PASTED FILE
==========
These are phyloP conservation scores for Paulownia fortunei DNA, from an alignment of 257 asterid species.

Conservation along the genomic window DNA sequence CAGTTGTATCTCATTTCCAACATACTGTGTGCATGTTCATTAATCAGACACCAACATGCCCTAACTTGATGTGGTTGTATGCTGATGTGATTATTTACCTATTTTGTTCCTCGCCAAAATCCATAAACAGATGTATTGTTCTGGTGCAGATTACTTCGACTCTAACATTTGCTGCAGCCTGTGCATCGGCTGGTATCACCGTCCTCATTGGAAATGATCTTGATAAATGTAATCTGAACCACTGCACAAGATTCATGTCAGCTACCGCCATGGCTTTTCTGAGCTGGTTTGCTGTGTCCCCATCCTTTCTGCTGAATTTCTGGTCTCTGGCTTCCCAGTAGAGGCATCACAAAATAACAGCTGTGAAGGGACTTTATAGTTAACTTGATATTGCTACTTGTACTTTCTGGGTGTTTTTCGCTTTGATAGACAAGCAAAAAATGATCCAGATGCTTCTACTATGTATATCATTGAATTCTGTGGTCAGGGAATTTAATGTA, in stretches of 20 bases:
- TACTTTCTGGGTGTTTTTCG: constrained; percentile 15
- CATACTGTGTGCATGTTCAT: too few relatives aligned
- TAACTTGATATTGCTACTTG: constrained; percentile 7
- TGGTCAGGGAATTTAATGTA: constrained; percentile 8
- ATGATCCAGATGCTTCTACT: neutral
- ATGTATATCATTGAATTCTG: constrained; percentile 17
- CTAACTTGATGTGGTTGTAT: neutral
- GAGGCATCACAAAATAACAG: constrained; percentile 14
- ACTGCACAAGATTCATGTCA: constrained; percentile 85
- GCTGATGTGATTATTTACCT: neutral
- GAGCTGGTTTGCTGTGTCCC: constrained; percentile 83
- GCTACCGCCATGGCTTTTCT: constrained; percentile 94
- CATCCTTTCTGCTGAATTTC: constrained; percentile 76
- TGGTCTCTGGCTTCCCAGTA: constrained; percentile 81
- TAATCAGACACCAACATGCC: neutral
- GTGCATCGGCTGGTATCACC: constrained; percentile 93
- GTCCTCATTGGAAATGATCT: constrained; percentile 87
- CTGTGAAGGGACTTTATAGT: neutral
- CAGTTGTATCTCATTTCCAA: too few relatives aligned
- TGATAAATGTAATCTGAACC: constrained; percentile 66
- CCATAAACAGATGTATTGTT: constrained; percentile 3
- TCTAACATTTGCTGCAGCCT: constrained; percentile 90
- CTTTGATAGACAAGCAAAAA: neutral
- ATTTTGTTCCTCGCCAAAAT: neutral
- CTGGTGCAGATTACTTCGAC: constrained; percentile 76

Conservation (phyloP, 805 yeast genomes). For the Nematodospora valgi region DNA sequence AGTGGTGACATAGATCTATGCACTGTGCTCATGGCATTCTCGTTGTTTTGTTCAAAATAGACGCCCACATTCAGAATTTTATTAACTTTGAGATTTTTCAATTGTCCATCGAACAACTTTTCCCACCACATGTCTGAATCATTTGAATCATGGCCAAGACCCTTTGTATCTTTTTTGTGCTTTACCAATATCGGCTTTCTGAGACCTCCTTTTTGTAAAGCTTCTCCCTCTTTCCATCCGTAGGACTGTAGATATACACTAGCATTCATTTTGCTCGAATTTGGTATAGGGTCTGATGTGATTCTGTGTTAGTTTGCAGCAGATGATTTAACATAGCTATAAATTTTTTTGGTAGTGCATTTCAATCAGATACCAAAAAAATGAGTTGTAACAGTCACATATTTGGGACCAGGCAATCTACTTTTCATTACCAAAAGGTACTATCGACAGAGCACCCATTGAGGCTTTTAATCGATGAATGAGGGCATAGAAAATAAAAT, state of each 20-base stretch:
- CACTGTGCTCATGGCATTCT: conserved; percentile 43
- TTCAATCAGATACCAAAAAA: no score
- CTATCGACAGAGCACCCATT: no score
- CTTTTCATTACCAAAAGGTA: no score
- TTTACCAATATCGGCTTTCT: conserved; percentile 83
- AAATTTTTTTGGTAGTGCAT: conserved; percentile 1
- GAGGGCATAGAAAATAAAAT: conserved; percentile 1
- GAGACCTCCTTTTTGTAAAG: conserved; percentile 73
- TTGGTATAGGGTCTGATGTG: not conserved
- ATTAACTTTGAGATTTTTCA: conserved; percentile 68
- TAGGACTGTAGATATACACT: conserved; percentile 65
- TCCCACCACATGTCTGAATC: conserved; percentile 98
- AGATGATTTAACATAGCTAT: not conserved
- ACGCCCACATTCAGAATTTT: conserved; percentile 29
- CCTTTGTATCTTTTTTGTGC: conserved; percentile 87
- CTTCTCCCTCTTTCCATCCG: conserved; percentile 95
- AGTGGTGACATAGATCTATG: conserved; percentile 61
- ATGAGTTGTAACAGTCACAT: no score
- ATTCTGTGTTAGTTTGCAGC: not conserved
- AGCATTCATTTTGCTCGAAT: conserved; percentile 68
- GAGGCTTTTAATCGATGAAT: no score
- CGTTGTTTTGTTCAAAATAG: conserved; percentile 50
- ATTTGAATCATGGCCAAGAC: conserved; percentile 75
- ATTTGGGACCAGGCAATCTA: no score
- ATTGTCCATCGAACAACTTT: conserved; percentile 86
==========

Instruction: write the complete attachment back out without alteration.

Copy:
These are phyloP conservation scores for Paulownia fortunei DNA, from an alignment of 257 asterid species.

Conservation along the genomic window DNA sequence CAGTTGTATCTCATTTCCAACATACTGTGTGCATGTTCATTAATCAGACACCAACATGCCCTAACTTGATGTGGTTGTATGCTGATGTGATTATTTACCTATTTTGTTCCTCGCCAAAATCCATAAACAGATGTATTGTTCTGGTGCAGATTACTTCGACTCTAACATTTGCTGCAGCCTGTGCATCGGCTGGTATCACCGTCCTCATTGGAAATGATCTTGATAAATGTAATCTGAACCACTGCACAAGATTCATGTCAGCTACCGCCATGGCTTTTCTGAGCTGGTTTGCTGTGTCCCCATCCTTTCTGCTGAATTTCTGGTCTCTGGCTTCCCAGTAGAGGCATCACAAAATAACAGCTGTGAAGGGACTTTATAGTTAACTTGATATTGCTACTTGTACTTTCTGGGTGTTTTTCGCTTTGATAGACAAGCAAAAAATGATCCAGATGCTTCTACTATGTATATCATTGAATTCTGTGGTCAGGGAATTTAATGTA, in stretches of 20 bases:
- TACTTTCTGGGTGTTTTTCG: constrained; percentile 15
- CATACTGTGTGCATGTTCAT: too few relatives aligned
- TAACTTGATATTGCTACTTG: constrained; percentile 7
- TGGTCAGGGAATTTAATGTA: constrained; percentile 8
- ATGATCCAGATGCTTCTACT: neutral
- ATGTATATCATTGAATTCTG: constrained; percentile 17
- CTAACTTGATGTGGTTGTAT: neutral
- GAGGCATCACAAAATAACAG: constrained; percentile 14
- ACTGCACAAGATTCATGTCA: constrained; percentile 85
- GCTGATGTGATTATTTACCT: neutral
- GAGCTGGTTTGCTGTGTCCC: constrained; percentile 83
- GCTACCGCCATGGCTTTTCT: constrained; percentile 94
- CATCCTTTCTGCTGAATTTC: constrained; percentile 76
- TGGTCTCTGGCTTCCCAGTA: constrained; percentile 81
- TAATCAGACACCAACATGCC: neutral
- GTGCATCGGCTGGTATCACC: constrained; percentile 93
- GTCCTCATTGGAAATGATCT: constrained; percentile 87
- CTGTGAAGGGACTTTATAGT: neutral
- CAGTTGTATCTCATTTCCAA: too few relatives aligned
- TGATAAATGTAATCTGAACC: constrained; percentile 66
- CCATAAACAGATGTATTGTT: constrained; percentile 3
- TCTAACATTTGCTGCAGCCT: constrained; percentile 90
- CTTTGATAGACAAGCAAAAA: neutral
- ATTTTGTTCCTCGCCAAAAT: neutral
- CTGGTGCAGATTACTTCGAC: constrained; percentile 76

Conservation (phyloP, 805 yeast genomes). For the Nematodospora valgi region DNA sequence AGTGGTGACATAGATCTATGCACTGTGCTCATGGCATTCTCGTTGTTTTGTTCAAAATAGACGCCCACATTCAGAATTTTATTAACTTTGAGATTTTTCAATTGTCCATCGAACAACTTTTCCCACCACATGTCTGAATCATTTGAATCATGGCCAAGACCCTTTGTATCTTTTTTGTGCTTTACCAATATCGGCTTTCTGAGACCTCCTTTTTGTAAAGCTTCTCCCTCTTTCCATCCGTAGGACTGTAGATATACACTAGCATTCATTTTGCTCGAATTTGGTATAGGGTCTGATGTGATTCTGTGTTAGTTTGCAGCAGATGATTTAACATAGCTATAAATTTTTTTGGTAGTGCATTTCAATCAGATACCAAAAAAATGAGTTGTAACAGTCACATATTTGGGACCAGGCAATCTACTTTTCATTACCAAAAGGTACTATCGACAGAGCACCCATTGAGGCTTTTAATCGATGAATGAGGGCATAGAAAATAAAAT, state of each 20-base stretch:
- CACTGTGCTCATGGCATTCT: conserved; percentile 43
- TTCAATCAGATACCAAAAAA: no score
- CTATCGACAGAGCACCCATT: no score
- CTTTTCATTACCAAAAGGTA: no score
- TTTACCAATATCGGCTTTCT: conserved; percentile 83
- AAATTTTTTTGGTAGTGCAT: conserved; percentile 1
- GAGGGCATAGAAAATAAAAT: conserved; percentile 1
- GAGACCTCCTTTTTGTAAAG: conserved; percentile 73
- TTGGTATAGGGTCTGATGTG: not conserved
- ATTAACTTTGAGATTTTTCA: conserved; percentile 68
- TAGGACTGTAGATATACACT: conserved; percentile 65
- TCCCACCACATGTCTGAATC: conserved; percentile 98
- AGATGATTTAACATAGCTAT: not conserved
- ACGCCCACATTCAGAATTTT: conserved; percentile 29
- CCTTTGTATCTTTTTTGTGC: conserved; percentile 87
- CTTCTCCCTCTTTCCATCCG: conserved; percentile 95
- AGTGGTGACATAGATCTATG: conserved; percentile 61
- ATGAGTTGTAACAGTCACAT: no score
- ATTCTGTGTTAGTTTGCAGC: not conserved
- AGCATTCATTTTGCTCGAAT: conserved; percentile 68
- GAGGCTTTTAATCGATGAAT: no score
- CGTTGTTTTGTTCAAAATAG: conserved; percentile 50
- ATTTGAATCATGGCCAAGAC: conserved; percentile 75
- ATTTGGGACCAGGCAATCTA: no score
- ATTGTCCATCGAACAACTTT: conserved; percentile 86